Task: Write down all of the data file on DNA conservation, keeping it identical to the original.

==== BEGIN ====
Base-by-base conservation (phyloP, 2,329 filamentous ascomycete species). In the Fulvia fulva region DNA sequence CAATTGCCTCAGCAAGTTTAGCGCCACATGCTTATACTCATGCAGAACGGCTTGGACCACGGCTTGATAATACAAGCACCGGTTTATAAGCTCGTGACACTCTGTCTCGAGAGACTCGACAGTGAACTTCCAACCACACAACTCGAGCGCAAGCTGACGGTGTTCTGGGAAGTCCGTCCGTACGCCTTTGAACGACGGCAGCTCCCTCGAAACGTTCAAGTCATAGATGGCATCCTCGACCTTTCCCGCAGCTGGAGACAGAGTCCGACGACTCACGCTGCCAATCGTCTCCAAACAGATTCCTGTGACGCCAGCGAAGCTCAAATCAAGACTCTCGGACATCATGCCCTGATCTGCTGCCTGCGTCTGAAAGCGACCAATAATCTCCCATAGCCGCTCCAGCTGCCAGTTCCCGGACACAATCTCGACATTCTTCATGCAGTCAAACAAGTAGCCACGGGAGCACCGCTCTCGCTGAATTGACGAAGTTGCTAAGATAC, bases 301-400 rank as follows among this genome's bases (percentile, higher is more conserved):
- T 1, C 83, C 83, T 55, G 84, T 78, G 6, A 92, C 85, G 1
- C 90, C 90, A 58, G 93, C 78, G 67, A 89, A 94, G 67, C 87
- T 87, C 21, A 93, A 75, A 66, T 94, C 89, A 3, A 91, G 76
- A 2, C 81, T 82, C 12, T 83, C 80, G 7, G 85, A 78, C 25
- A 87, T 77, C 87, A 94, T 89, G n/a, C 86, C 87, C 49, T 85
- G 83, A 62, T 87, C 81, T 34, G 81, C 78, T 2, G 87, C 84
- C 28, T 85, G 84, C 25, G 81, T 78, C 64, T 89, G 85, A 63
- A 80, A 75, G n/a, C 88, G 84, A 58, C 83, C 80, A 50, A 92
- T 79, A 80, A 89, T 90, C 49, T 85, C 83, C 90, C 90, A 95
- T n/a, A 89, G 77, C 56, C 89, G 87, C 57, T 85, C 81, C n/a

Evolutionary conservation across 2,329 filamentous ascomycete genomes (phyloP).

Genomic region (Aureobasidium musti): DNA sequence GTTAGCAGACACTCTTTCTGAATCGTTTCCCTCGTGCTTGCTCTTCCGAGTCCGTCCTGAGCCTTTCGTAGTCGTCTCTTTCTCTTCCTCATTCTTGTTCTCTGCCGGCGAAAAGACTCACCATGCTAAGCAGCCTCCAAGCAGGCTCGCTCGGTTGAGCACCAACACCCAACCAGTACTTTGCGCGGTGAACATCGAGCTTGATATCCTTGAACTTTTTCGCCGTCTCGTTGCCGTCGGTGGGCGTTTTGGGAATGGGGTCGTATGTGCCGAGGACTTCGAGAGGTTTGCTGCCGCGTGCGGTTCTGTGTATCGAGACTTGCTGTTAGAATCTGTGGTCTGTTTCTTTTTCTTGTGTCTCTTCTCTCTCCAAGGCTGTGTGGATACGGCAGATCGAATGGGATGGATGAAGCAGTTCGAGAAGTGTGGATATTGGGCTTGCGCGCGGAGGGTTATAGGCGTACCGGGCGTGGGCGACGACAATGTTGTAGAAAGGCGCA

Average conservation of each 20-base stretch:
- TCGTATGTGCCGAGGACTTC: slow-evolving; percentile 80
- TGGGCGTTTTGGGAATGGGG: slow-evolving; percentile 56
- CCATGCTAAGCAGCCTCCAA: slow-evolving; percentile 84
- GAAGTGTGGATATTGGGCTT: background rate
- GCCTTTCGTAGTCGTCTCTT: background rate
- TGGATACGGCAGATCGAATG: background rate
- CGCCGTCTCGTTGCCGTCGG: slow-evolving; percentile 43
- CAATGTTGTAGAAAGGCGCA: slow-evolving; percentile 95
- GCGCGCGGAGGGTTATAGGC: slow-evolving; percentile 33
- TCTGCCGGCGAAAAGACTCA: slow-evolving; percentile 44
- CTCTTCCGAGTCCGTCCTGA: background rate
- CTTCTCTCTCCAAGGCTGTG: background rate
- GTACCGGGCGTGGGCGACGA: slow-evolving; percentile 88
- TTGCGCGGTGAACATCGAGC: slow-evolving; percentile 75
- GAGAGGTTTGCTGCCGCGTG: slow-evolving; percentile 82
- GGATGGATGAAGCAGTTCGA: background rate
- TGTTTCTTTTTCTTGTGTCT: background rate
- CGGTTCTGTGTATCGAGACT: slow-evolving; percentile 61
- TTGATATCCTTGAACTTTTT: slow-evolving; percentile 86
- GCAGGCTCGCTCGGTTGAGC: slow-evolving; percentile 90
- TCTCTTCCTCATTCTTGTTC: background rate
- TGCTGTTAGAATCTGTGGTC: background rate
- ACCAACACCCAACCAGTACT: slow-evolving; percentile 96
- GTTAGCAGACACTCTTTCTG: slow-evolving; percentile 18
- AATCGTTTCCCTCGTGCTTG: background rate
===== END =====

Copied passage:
Base-by-base conservation (phyloP, 2,329 filamentous ascomycete species). In the Fulvia fulva region DNA sequence CAATTGCCTCAGCAAGTTTAGCGCCACATGCTTATACTCATGCAGAACGGCTTGGACCACGGCTTGATAATACAAGCACCGGTTTATAAGCTCGTGACACTCTGTCTCGAGAGACTCGACAGTGAACTTCCAACCACACAACTCGAGCGCAAGCTGACGGTGTTCTGGGAAGTCCGTCCGTACGCCTTTGAACGACGGCAGCTCCCTCGAAACGTTCAAGTCATAGATGGCATCCTCGACCTTTCCCGCAGCTGGAGACAGAGTCCGACGACTCACGCTGCCAATCGTCTCCAAACAGATTCCTGTGACGCCAGCGAAGCTCAAATCAAGACTCTCGGACATCATGCCCTGATCTGCTGCCTGCGTCTGAAAGCGACCAATAATCTCCCATAGCCGCTCCAGCTGCCAGTTCCCGGACACAATCTCGACATTCTTCATGCAGTCAAACAAGTAGCCACGGGAGCACCGCTCTCGCTGAATTGACGAAGTTGCTAAGATAC, bases 301-400 rank as follows among this genome's bases (percentile, higher is more conserved):
- T 1, C 83, C 83, T 55, G 84, T 78, G 6, A 92, C 85, G 1
- C 90, C 90, A 58, G 93, C 78, G 67, A 89, A 94, G 67, C 87
- T 87, C 21, A 93, A 75, A 66, T 94, C 89, A 3, A 91, G 76
- A 2, C 81, T 82, C 12, T 83, C 80, G 7, G 85, A 78, C 25
- A 87, T 77, C 87, A 94, T 89, G n/a, C 86, C 87, C 49, T 85
- G 83, A 62, T 87, C 81, T 34, G 81, C 78, T 2, G 87, C 84
- C 28, T 85, G 84, C 25, G 81, T 78, C 64, T 89, G 85, A 63
- A 80, A 75, G n/a, C 88, G 84, A 58, C 83, C 80, A 50, A 92
- T 79, A 80, A 89, T 90, C 49, T 85, C 83, C 90, C 90, A 95
- T n/a, A 89, G 77, C 56, C 89, G 87, C 57, T 85, C 81, C n/a

Evolutionary conservation across 2,329 filamentous ascomycete genomes (phyloP).

Genomic region (Aureobasidium musti): DNA sequence GTTAGCAGACACTCTTTCTGAATCGTTTCCCTCGTGCTTGCTCTTCCGAGTCCGTCCTGAGCCTTTCGTAGTCGTCTCTTTCTCTTCCTCATTCTTGTTCTCTGCCGGCGAAAAGACTCACCATGCTAAGCAGCCTCCAAGCAGGCTCGCTCGGTTGAGCACCAACACCCAACCAGTACTTTGCGCGGTGAACATCGAGCTTGATATCCTTGAACTTTTTCGCCGTCTCGTTGCCGTCGGTGGGCGTTTTGGGAATGGGGTCGTATGTGCCGAGGACTTCGAGAGGTTTGCTGCCGCGTGCGGTTCTGTGTATCGAGACTTGCTGTTAGAATCTGTGGTCTGTTTCTTTTTCTTGTGTCTCTTCTCTCTCCAAGGCTGTGTGGATACGGCAGATCGAATGGGATGGATGAAGCAGTTCGAGAAGTGTGGATATTGGGCTTGCGCGCGGAGGGTTATAGGCGTACCGGGCGTGGGCGACGACAATGTTGTAGAAAGGCGCA

Average conservation of each 20-base stretch:
- TCGTATGTGCCGAGGACTTC: slow-evolving; percentile 80
- TGGGCGTTTTGGGAATGGGG: slow-evolving; percentile 56
- CCATGCTAAGCAGCCTCCAA: slow-evolving; percentile 84
- GAAGTGTGGATATTGGGCTT: background rate
- GCCTTTCGTAGTCGTCTCTT: background rate
- TGGATACGGCAGATCGAATG: background rate
- CGCCGTCTCGTTGCCGTCGG: slow-evolving; percentile 43
- CAATGTTGTAGAAAGGCGCA: slow-evolving; percentile 95
- GCGCGCGGAGGGTTATAGGC: slow-evolving; percentile 33
- TCTGCCGGCGAAAAGACTCA: slow-evolving; percentile 44
- CTCTTCCGAGTCCGTCCTGA: background rate
- CTTCTCTCTCCAAGGCTGTG: background rate
- GTACCGGGCGTGGGCGACGA: slow-evolving; percentile 88
- TTGCGCGGTGAACATCGAGC: slow-evolving; percentile 75
- GAGAGGTTTGCTGCCGCGTG: slow-evolving; percentile 82
- GGATGGATGAAGCAGTTCGA: background rate
- TGTTTCTTTTTCTTGTGTCT: background rate
- CGGTTCTGTGTATCGAGACT: slow-evolving; percentile 61
- TTGATATCCTTGAACTTTTT: slow-evolving; percentile 86
- GCAGGCTCGCTCGGTTGAGC: slow-evolving; percentile 90
- TCTCTTCCTCATTCTTGTTC: background rate
- TGCTGTTAGAATCTGTGGTC: background rate
- ACCAACACCCAACCAGTACT: slow-evolving; percentile 96
- GTTAGCAGACACTCTTTCTG: slow-evolving; percentile 18
- AATCGTTTCCCTCGTGCTTG: background rate